Does emotion influence our health more subtly than we realise?

 

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Dr Pamela Mills (BA Hons, DClinPsy)

Clinical Psychologist and Mickel Therapist

13/5/2016

Mickel Therapy practitioner training

 

 

 

 

On M.E awareness week, I feel so much for anyone out there, currently experiencing M.E, CFS, fibromyalgia, etc.  I know all too well how awful it can be, as I was once there myself.  Having CFS (the term I was diagnosed by) is by far, the most difficult thing I’ve ever gone through.  And yet, I feel so, so incredibly fortunate that firstly, I didn’t get any worse than I was and secondly, that I found a way back to health.

A process

When I look back now on the two plus years I was unwell, I can see I went through a process.  The first part of this process was lengthy medical investigation, and not knowing what was wrong with me.  Then there was a gradual awareness that I was being given a post-viral fatigue/CFS diagnosis, which I found extremely difficult, as I knew there was no known ‘cure’.  I tried any treatment I could think of in the hope of getting well.  Then there was the fact that I worked in healthcare and knew of what is called ‘the mind-body connection’ – the fact that mind and body are so interrelated you cannot really separate the two. I therefore was also going through the process of wondering – could there possibly be anything going on emotionally that could be contributing to my ill health?  I found this a terrifying thought.  I considered myself to be happy – life was generally good: I had a loving, supportive partner, fantastic family and friends, a job I loved, all my studying was behind me… So how could any of this be affecting my health, especially to the extent of experiencing such awful, debilitating symptoms?  It didn’t make sense, and so I discounted this idea again for a while.  I then came across a book of CFS recovery stories by Alexandra Barton.  It is through this book that I learned of Mickel Therapy.

What Mickel Therapy helped me to see

I embarked on Mickel Therapy two years after my initial ill-health and I was blown away by its effectiveness.  Mickel Therapy made me realise how subtle emotion can be – and how much I was either ‘missing’ the emotions I was experiencing or not acting upon them in a way that best met my needs.  I realised there was quite a lot about my personality that had led to this occurring.  I was very driven and hard working. Interpersonally, I had always been easy going, and would typically avoid conflict with others. If something bothered me, I’d usually let it go (or complain about it to someone else! – not the most constructive!) I give these as personal examples, but I know I’m not unique.  In our society we are not taught how important emotions are.  If you look at young infants, they freely express all emotions they feel spontaneously –which leads to them having their needs met.  But as cognitive development advances, we begin to learn to suppress our emotions – dampening them down, either consciously or unconsciously.  In our culture we also often think about what we should do in life, rather than tuning in to how we feel about things.  It is only through Mickel Therapy that I realised the extent to which any of this could be detrimental to health.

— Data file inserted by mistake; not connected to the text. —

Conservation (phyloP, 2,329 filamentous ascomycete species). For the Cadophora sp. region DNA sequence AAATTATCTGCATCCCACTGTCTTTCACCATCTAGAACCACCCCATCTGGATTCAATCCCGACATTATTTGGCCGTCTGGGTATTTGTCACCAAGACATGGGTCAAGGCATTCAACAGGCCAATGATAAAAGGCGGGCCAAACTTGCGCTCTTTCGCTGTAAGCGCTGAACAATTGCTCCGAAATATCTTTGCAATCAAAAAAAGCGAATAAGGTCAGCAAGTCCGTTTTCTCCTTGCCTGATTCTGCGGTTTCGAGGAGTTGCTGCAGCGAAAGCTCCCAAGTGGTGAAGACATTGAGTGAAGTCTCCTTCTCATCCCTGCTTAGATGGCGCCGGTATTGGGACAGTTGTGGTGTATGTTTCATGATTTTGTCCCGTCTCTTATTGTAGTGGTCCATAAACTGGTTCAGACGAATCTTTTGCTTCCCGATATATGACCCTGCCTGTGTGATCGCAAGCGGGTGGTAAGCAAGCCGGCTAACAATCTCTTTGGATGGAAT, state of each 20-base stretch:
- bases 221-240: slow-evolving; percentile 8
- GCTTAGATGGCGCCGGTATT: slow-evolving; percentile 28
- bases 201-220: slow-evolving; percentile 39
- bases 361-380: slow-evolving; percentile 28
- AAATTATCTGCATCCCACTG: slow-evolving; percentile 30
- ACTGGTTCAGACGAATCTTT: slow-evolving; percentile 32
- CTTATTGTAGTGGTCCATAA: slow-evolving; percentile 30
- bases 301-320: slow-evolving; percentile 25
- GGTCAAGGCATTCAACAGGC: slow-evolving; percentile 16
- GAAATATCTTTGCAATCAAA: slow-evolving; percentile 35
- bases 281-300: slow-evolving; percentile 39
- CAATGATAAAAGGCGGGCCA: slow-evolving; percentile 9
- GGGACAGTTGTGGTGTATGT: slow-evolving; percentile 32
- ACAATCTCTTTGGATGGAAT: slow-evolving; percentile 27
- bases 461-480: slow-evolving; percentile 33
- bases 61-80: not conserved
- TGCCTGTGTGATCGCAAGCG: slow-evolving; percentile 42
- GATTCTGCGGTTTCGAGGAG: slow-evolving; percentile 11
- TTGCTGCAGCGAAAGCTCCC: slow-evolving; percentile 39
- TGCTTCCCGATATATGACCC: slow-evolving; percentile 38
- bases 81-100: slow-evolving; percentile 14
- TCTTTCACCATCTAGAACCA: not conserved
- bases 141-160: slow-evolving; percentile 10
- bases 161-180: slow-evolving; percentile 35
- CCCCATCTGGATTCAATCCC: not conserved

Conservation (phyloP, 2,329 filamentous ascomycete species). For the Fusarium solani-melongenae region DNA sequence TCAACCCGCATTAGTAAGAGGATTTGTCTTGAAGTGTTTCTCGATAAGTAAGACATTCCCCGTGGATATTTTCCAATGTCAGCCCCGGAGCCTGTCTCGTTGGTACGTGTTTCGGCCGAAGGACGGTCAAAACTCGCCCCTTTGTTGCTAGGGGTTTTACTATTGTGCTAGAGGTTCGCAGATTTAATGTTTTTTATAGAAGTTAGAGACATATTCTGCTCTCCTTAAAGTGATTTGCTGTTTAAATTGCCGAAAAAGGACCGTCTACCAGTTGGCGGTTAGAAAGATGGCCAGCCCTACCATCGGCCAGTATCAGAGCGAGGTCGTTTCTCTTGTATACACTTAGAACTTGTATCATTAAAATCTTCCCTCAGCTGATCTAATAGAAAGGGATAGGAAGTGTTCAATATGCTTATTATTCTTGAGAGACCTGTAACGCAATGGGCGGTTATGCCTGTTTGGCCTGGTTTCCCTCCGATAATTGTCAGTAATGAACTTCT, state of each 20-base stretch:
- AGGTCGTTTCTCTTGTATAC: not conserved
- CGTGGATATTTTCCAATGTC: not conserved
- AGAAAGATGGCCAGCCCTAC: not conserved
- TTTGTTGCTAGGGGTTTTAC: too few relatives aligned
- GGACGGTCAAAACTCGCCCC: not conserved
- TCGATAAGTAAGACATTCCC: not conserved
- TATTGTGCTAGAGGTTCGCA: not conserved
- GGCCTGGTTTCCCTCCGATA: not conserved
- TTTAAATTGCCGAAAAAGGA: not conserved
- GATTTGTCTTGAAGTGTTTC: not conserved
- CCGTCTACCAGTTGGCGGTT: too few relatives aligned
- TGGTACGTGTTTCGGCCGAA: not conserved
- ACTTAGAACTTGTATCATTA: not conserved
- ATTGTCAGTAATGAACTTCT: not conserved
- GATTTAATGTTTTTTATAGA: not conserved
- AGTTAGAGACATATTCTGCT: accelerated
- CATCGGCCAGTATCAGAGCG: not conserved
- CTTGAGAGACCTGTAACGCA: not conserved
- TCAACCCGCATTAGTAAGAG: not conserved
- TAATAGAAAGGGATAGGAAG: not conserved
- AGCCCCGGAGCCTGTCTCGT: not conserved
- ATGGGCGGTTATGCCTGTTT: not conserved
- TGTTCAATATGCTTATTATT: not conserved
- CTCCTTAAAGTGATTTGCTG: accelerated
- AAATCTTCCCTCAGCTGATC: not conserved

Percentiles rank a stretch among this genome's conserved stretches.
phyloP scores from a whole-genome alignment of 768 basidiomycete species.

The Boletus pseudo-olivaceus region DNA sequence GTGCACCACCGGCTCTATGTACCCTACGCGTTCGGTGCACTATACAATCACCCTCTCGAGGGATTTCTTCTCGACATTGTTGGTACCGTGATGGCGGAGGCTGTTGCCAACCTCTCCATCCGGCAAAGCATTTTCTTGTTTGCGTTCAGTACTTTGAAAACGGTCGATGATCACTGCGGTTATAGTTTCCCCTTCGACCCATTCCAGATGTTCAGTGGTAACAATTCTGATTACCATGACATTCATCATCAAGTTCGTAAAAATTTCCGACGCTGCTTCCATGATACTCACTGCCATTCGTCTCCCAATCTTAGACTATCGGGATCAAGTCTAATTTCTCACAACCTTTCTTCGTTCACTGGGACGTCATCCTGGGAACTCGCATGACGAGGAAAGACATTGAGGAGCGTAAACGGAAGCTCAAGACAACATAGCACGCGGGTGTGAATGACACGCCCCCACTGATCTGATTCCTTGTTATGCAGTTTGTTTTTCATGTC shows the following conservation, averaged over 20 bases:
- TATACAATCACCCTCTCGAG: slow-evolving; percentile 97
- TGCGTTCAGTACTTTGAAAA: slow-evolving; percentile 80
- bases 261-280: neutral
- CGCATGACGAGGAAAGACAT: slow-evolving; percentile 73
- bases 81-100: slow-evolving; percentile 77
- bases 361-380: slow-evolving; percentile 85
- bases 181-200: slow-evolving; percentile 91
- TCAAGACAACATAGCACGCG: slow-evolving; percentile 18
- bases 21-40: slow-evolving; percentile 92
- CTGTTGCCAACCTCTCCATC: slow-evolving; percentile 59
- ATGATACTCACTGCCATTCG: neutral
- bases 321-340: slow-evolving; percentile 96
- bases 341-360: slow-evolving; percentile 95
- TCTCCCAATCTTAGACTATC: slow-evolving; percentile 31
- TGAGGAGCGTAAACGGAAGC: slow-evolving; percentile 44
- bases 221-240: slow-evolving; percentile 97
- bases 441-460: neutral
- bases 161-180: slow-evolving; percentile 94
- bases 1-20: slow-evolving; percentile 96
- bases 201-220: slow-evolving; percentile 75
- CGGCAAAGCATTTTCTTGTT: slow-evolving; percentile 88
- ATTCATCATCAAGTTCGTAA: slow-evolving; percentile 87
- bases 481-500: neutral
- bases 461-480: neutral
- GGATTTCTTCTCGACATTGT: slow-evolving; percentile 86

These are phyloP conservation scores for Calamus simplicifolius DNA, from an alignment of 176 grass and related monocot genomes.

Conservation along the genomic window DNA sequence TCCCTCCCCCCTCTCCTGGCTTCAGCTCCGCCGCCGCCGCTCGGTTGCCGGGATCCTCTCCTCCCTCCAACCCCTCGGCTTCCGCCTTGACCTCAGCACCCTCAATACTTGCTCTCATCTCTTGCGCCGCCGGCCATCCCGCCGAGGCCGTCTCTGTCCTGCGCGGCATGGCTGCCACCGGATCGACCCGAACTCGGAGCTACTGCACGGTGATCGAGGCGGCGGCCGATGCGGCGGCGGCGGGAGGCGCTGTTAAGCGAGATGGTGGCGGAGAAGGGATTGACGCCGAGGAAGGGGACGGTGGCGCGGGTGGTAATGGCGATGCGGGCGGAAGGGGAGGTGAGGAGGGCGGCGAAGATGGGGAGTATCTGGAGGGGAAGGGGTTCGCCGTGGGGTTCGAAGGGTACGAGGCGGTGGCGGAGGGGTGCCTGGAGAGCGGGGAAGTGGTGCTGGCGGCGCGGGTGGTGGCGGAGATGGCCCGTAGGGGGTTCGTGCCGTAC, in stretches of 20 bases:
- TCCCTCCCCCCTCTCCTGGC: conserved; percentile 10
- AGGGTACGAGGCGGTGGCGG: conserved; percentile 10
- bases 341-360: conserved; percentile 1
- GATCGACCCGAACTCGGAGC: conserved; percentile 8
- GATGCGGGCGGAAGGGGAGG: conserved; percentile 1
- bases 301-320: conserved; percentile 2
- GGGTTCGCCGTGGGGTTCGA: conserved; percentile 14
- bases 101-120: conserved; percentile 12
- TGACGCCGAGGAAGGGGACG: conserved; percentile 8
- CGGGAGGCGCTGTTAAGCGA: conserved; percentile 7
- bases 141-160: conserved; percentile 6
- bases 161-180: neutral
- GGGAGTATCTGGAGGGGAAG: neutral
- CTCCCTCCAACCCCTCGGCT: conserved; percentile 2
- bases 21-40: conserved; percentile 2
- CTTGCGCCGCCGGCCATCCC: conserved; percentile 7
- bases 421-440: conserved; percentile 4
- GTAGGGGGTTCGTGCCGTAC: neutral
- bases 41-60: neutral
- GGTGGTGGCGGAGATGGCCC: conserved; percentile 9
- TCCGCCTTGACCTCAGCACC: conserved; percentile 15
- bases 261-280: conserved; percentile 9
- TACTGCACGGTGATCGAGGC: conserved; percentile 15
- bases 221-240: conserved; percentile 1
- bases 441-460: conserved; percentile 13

What Mickel Therapy is

Mickel Therapy is a talking therapy, developed by Scottish GP, Dr David Mickel, in the 1990s. The therapy teaches you how to tune in to subtler emotion and act upon it in a way which best meets your needs.  Remarkably, when you do this, over time, your energy increases and symptoms start to reduce, until they go completely.  It is, at first, a very new way of thinking and yet remarkable in its effectiveness.  It made a huge difference to me personally – I regained my health.  Professionally, I was so impressed, I trained in the therapy myself.  It still continues to amaze me, how effective it can be in turning symptoms around.

So, does emotion influence our health more subtly than we realise?

My experience of ill-health and Mickel Therapy has shown me that yes – emotion does influence our health much more subtly than we realise.  The idea that ‘stress’ can influence our health is quite well established (for example, through studies into heart disease, etc).  What has amazed me, however, is that everyday emotions and the degree to which we do/do not act on these effectively can play a role here too.  On regaining my own health, and witnessing it occurring for clients, I feel obligated to share this with others.  Our hope within Mickel Therapy is that the therapy can soon be formally evaluated in a clinical trial, in order for an evidence base to be determined – in addition to the countless reports attesting to its effectiveness with these conditions.

In the meantime, I write this for anyone out there who, like I was, is searching for a sign of something that may help.  For me, Mickel Therapy was just the thing.  I hope you find your answer also.

Dr Pamela Mills (BA Hons, DClinPsy)

Clinical Psychologist and Mickel Therapist

ME awareness

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2 Responses to Does emotion influence our health more subtly than we realise?

  1. Angela Wilson says:

    Thank you Pamela, what an inspiring story.

  2. Fiona Watson says:

    Thank you Pamela. A very honest and inspiring account.

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